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Responding to the monkeypox outbreak
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Rosemary Pitrone
Vial indicating positive monkeypox test result

As of June 22, more than 3,308 cases of monkeypox have been confirmed in 42 countries where the disease is not endemic, including 155 cases in the U.S.

The growing international outbreak of monkeypox virus will require careful coordination among public health officials, clinicians and the community to control, say the authors of a new JAMA Viewpoint article. More than 40 countries around the world have reported new monkeypox cases since May 2022, including countries such as the U.S. where the disease is not endemic.  

Monkeypox is an infectious disease that can cause skin lesions, swollen lymph nodes, fever, chills, muscle aches, headache, sore throat and fatigue. The virus can be transmitted to humans when they encounter infected animals. Until now, monkeypox cases outside of Africa have been rare.  

“The current outbreak illustrates the easy human-to-human transmissibility by direct, intimate contact with lesions that contain the virus,” writes a team of infectious diseases experts from Emory University and the University of Michigan. Jeannette Guarner, MD, professor of pathology and laboratory medicine at Emory University School of Medicine, Carlos del Rio, MD, distinguished professor of medicine in the division of infectious diseases at Emory University School of Medicine, and Preeti N. Malani, MD, professor of medicine in the division of infectious diseases at the University of Michigan, co-authored the article.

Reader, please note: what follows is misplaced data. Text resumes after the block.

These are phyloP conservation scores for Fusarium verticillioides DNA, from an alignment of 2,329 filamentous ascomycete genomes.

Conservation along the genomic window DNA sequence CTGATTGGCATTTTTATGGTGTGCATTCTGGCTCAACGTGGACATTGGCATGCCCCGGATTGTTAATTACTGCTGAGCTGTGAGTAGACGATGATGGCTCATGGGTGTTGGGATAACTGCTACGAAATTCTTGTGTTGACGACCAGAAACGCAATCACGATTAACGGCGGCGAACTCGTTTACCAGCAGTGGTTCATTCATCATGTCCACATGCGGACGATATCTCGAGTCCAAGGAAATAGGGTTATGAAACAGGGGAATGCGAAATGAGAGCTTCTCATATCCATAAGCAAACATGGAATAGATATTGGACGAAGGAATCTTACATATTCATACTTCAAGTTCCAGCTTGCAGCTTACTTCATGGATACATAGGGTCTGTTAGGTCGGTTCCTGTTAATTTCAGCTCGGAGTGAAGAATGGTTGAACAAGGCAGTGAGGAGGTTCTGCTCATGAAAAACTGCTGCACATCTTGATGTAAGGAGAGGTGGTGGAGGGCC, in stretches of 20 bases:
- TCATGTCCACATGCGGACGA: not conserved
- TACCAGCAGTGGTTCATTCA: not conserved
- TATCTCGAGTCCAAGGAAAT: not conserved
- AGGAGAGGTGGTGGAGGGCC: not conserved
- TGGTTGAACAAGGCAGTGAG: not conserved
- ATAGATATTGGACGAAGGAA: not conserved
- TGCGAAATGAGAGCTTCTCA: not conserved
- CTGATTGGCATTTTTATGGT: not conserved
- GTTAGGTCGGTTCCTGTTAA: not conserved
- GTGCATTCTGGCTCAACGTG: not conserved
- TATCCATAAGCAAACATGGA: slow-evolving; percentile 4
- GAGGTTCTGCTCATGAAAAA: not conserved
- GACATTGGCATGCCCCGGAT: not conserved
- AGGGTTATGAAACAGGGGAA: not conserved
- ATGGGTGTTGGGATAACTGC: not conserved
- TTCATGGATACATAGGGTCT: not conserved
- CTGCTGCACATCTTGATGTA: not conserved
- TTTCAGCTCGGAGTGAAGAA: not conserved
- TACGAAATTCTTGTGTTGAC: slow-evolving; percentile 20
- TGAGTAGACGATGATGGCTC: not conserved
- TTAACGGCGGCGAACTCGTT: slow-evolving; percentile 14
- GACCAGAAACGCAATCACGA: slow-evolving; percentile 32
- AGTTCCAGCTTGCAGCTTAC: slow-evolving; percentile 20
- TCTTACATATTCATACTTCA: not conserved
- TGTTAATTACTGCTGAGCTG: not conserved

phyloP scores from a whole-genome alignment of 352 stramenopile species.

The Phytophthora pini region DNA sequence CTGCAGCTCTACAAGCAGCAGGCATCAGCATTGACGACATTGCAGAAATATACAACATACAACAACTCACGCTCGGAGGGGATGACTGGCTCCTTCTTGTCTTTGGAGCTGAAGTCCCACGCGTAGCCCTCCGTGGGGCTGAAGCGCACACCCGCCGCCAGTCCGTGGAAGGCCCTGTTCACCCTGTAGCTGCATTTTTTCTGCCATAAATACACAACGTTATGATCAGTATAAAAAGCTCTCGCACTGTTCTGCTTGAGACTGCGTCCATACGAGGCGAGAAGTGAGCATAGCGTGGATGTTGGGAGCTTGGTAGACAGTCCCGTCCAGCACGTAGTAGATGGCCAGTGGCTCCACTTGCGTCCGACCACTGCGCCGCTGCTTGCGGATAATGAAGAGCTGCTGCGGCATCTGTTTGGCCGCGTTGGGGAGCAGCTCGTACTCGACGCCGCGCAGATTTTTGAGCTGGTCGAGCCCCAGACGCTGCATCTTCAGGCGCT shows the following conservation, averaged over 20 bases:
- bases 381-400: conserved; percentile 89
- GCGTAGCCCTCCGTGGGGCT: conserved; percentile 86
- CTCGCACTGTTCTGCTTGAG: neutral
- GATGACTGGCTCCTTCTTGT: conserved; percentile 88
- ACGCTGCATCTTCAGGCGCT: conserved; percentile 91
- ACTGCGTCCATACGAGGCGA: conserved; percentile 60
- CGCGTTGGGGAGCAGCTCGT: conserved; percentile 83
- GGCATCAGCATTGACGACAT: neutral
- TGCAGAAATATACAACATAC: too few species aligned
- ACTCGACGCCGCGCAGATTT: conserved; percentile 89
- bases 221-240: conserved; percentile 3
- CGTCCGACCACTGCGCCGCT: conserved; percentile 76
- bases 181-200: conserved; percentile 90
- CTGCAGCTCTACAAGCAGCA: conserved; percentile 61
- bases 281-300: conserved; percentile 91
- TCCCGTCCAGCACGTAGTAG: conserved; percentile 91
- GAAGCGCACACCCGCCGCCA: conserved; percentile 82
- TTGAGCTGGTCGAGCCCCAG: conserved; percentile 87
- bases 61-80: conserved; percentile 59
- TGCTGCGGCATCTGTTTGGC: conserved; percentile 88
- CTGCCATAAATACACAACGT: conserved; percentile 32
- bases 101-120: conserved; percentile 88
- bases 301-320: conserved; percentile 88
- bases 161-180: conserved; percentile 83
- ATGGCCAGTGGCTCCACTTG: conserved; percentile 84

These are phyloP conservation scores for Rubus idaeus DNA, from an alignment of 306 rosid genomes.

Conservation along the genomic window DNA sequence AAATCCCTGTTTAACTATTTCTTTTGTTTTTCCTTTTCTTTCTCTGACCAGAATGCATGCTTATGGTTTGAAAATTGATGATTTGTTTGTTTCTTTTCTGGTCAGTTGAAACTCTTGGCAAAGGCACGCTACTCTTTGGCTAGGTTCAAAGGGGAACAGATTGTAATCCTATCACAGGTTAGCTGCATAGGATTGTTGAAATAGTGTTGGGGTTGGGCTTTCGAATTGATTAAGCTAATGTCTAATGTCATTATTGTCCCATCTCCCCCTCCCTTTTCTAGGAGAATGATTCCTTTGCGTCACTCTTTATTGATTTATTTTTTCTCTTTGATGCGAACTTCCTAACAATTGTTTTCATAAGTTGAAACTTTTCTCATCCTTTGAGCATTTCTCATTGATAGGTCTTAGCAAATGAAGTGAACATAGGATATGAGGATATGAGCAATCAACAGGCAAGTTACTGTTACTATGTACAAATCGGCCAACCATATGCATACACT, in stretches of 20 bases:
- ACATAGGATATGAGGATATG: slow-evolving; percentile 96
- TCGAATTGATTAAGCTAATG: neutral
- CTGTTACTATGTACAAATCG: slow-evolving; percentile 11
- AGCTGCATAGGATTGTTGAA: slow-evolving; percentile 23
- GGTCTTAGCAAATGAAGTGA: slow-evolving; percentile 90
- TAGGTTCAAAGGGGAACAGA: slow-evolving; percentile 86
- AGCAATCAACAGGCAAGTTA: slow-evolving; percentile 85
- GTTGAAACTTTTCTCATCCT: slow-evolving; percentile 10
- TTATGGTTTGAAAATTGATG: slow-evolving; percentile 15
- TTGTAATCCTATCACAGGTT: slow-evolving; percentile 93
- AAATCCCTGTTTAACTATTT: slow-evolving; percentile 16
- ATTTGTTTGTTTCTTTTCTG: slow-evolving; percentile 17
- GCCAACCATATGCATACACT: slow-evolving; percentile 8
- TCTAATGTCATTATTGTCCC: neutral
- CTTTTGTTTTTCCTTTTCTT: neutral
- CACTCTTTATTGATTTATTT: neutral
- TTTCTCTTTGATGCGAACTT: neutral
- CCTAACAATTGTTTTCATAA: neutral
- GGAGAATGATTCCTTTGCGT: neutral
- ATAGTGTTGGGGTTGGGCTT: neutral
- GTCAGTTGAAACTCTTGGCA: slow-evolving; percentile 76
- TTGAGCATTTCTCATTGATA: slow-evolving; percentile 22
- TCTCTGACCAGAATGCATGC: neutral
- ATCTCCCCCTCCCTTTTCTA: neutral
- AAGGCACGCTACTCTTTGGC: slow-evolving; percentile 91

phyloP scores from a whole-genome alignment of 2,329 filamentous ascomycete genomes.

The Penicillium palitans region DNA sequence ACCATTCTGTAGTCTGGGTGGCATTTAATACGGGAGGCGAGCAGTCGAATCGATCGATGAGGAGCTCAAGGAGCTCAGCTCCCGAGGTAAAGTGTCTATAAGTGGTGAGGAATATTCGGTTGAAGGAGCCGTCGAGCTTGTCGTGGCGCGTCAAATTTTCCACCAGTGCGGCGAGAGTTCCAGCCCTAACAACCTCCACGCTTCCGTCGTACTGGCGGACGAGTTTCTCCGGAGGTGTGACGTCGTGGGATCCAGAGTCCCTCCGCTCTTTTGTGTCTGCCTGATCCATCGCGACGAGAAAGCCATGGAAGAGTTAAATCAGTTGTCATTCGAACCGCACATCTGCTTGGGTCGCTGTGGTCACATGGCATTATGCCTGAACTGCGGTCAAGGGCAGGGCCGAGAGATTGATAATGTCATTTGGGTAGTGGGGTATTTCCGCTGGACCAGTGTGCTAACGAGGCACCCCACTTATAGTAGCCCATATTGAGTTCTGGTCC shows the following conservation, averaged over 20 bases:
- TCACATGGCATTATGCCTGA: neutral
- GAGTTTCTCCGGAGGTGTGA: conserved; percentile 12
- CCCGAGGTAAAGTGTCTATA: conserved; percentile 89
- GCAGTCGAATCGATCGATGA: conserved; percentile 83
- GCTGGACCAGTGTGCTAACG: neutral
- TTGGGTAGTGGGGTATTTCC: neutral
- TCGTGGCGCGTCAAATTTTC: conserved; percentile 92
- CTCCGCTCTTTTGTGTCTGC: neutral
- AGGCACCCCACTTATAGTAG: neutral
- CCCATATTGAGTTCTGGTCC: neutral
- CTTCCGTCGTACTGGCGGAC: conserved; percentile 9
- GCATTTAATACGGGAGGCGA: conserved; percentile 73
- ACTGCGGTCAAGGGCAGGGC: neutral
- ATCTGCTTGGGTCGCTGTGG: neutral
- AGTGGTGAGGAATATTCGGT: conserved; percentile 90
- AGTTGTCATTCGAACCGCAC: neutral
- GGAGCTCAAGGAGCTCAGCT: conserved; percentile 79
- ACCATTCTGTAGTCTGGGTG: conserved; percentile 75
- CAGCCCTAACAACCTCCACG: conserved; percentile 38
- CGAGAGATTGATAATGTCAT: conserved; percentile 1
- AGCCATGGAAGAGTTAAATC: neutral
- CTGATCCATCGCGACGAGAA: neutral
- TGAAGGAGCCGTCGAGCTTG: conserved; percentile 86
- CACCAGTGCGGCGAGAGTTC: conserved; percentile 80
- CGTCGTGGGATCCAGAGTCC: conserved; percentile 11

As of June 22, more than 3,308 cases of monkeypox have been confirmed in 42 non-endemic countries. Most cases were reported in Portugal, Spain, Germany and the U.K. among people with no travel-related link to an endemic country. As of June 22, 155 cases have been reported in the U.S. across 23 states and the District of Columbia. Many of these cases have been reported among men who have sex with men, suggesting possible transmission through sexual networks. 

“While monkeypox is not a sexually transmitted infection in the typical sense, it can be easily transmitted during sexual and intimate contact,” the authors write. Direct contact with skin lesions or materials such as clothing, bedding or towels used by an individual with monkeypox should be avoided to prevent transmission. 

Health care workers who care for patients with suspected or confirmed cases of monkeypox should wear personal protective equipment. Patients with monkeypox should be masked and placed in isolation, and skin lesions should be covered with a gown or sheet. 

Contact tracing and diagnostic testing are critical to prevent further transmission. The incubation period for monkeypox infection ranges from five days to three weeks, and infection typically lasts two to four weeks. Currently, monkeypox infections in the U.S. can only be confirmed by PCR testing conducted through state public health departments.  

The authors note that previous smallpox vaccination, which is no longer routine, may provide some protection against monkeypox. Smallpox vaccines are no longer widely accessible in the U.S., but they can prevent disease if administered within four days of exposure or reduce the severity of symptoms if administered within 14 days after exposure. 

While there are no specific drugs for the treatment of monkeypox, there are antivirals that can alleviate symptoms. Clinicians should consult with local public health departments to access antiviral drugs for monkeypox treatment. 

The risk of developing monkeypox infection remains low in the U.S., but health care providers should remain alert for patients who have skin lesions consistent with monkeypox. 

More information about the 2022 monkeypox outbreak can be found at the Centers for Disease Control and Prevention website

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